We also assessed alternation in G1 during PrE differentiation (see Video 4). Since this cell line did not have a Hhex marker, we stained for GATA6 at the end of the time lapse and retrospectively identified PrE lineage trees, mapping the progenitor cells that would give rise to GATA6-positive colonies. Using this approach, we were able to locate the progenitors of fully differentiated PrE cells and determine their cell cycle parameters on different days of differentiation (Figure 6B, Table 5). Despite the decreased cell cycle length observed for endoderm committed cells at day 3, we observed a progressive increase in G1 itself and the G1 ratio in the PrE colonies (Figure 6B, right). This increase in G1 appeared in parallel with the increase in proliferative capacity that we assumed associated with endoderm commitment arising from days 3 to 4, further strengthening the apparently contradictory correlation between increased G1 and higher rates of cell division. While there is an enhanced ratio of G1 length in Epiblast-primed ESCs, the changes in G1 during differentiation are much more significant, with G1 itself doubling as cells progress in differentiation.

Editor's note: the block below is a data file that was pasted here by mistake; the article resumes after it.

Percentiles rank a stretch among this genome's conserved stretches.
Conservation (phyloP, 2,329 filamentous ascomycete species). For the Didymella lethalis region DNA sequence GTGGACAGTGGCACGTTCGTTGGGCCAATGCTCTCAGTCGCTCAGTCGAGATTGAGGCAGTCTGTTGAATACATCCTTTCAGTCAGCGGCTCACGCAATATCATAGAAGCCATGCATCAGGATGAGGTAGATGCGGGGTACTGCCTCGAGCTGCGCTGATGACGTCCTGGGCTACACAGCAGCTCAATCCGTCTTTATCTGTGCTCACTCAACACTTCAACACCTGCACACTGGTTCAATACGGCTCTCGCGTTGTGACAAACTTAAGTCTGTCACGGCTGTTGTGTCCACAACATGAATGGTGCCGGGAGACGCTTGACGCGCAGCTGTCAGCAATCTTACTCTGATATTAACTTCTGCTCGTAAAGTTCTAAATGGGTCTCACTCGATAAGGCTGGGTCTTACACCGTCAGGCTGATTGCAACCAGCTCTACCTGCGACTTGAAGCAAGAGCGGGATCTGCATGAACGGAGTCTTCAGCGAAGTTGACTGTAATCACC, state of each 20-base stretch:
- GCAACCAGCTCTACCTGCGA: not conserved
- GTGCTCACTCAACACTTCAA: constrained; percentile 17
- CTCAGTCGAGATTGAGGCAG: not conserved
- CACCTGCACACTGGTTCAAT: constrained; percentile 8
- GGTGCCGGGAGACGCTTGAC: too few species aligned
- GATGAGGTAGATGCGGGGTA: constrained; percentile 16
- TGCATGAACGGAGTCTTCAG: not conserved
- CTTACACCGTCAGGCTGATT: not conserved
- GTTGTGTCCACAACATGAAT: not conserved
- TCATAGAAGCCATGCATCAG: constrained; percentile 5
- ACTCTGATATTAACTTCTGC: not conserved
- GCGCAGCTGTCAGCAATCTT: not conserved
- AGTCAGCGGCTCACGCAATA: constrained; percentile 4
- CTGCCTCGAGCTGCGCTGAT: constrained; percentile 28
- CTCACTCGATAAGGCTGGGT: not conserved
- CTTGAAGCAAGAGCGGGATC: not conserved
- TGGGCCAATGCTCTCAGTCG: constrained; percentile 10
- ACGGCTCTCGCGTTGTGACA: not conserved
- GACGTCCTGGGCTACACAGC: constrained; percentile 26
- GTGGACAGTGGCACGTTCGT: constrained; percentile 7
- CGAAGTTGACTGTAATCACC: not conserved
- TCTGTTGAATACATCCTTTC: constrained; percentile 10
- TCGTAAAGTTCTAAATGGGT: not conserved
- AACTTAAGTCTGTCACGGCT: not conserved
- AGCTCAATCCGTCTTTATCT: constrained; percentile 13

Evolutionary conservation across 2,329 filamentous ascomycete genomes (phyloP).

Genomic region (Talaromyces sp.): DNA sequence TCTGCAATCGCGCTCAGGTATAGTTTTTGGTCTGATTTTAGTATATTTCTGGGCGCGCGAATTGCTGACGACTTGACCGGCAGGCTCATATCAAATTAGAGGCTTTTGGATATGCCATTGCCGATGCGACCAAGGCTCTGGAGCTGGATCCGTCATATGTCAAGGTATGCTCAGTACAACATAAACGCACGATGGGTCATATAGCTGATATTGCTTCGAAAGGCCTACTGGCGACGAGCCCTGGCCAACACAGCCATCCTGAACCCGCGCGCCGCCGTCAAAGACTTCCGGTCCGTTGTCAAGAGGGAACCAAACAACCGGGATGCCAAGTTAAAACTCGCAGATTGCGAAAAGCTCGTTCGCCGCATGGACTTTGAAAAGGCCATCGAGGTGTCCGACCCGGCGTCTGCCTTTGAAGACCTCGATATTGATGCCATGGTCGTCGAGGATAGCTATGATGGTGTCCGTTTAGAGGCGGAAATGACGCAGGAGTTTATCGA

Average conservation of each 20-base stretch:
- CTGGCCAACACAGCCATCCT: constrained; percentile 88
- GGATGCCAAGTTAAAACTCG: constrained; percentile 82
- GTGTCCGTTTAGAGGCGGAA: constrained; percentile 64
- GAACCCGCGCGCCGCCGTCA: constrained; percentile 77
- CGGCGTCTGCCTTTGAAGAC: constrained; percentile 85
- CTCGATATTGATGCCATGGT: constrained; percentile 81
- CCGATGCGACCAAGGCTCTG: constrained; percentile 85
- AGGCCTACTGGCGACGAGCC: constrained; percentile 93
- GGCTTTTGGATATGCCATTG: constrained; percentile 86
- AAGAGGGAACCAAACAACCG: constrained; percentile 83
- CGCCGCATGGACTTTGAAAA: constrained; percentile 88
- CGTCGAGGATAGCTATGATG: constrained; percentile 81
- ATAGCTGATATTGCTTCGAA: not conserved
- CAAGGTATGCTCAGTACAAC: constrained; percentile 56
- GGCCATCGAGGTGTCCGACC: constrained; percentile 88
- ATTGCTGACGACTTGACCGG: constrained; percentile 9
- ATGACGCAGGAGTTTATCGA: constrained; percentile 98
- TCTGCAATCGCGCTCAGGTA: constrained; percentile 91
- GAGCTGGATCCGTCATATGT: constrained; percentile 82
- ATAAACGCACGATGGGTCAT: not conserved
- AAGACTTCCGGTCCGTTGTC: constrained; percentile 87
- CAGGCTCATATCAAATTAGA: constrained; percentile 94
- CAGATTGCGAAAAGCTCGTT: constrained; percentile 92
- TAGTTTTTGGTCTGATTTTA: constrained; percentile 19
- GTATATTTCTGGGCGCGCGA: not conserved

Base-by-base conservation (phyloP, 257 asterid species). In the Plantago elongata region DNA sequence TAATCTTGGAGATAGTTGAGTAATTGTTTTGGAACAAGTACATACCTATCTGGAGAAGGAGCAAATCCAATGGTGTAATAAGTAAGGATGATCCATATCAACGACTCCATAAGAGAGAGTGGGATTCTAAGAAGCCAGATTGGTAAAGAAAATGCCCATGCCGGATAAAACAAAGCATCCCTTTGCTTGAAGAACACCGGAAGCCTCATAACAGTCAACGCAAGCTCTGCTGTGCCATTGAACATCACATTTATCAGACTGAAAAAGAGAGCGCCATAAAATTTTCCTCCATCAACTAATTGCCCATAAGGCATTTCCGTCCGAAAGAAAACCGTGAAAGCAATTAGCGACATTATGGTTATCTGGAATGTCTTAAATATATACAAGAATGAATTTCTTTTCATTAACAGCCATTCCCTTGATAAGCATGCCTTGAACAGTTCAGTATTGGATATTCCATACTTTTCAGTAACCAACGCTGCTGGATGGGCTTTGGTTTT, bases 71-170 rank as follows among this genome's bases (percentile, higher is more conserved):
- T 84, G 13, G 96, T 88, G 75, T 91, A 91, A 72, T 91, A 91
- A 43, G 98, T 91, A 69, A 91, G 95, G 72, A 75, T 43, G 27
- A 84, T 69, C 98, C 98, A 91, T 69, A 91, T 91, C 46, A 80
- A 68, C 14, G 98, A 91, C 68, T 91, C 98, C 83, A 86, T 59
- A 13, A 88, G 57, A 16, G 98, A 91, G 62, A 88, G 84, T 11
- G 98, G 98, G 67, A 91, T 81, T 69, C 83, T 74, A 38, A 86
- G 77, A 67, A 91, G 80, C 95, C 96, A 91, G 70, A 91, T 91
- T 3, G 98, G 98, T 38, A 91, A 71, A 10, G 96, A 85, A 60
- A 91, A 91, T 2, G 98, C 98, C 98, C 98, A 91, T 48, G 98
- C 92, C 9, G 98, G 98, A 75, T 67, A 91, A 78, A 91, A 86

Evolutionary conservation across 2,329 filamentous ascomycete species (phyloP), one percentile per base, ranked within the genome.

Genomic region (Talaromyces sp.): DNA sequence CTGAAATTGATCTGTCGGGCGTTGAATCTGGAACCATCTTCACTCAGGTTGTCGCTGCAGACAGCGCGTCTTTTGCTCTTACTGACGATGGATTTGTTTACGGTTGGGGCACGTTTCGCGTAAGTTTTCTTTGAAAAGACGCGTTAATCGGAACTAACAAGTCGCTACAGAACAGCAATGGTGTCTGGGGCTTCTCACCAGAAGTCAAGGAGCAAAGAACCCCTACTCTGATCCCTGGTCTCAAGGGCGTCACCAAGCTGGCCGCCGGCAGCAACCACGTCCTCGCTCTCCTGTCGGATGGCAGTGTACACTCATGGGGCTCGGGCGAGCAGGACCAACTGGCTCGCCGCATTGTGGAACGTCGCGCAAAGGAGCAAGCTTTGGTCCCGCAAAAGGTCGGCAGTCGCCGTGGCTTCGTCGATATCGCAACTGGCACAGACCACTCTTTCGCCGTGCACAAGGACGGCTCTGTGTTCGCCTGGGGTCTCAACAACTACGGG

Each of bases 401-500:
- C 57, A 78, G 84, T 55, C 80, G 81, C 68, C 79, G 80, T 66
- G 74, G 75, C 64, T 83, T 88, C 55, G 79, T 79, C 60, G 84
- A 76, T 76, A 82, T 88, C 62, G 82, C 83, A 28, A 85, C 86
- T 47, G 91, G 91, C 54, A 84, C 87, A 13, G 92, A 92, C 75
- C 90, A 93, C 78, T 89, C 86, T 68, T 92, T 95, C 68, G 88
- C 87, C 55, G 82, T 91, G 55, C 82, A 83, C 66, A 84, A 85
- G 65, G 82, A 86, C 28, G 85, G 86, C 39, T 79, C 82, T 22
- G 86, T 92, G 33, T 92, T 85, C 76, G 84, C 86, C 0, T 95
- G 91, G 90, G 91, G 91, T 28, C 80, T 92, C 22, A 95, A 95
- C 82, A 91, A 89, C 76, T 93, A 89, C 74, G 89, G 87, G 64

Video 4
Example of an imaged FUCCI colony during Primitive Endoderm (PrE) differentiation.

mCherry-Cdt1 is shown in cyan, and H2B-miRF670 is shown in magenta. Scale bar is 300 μm.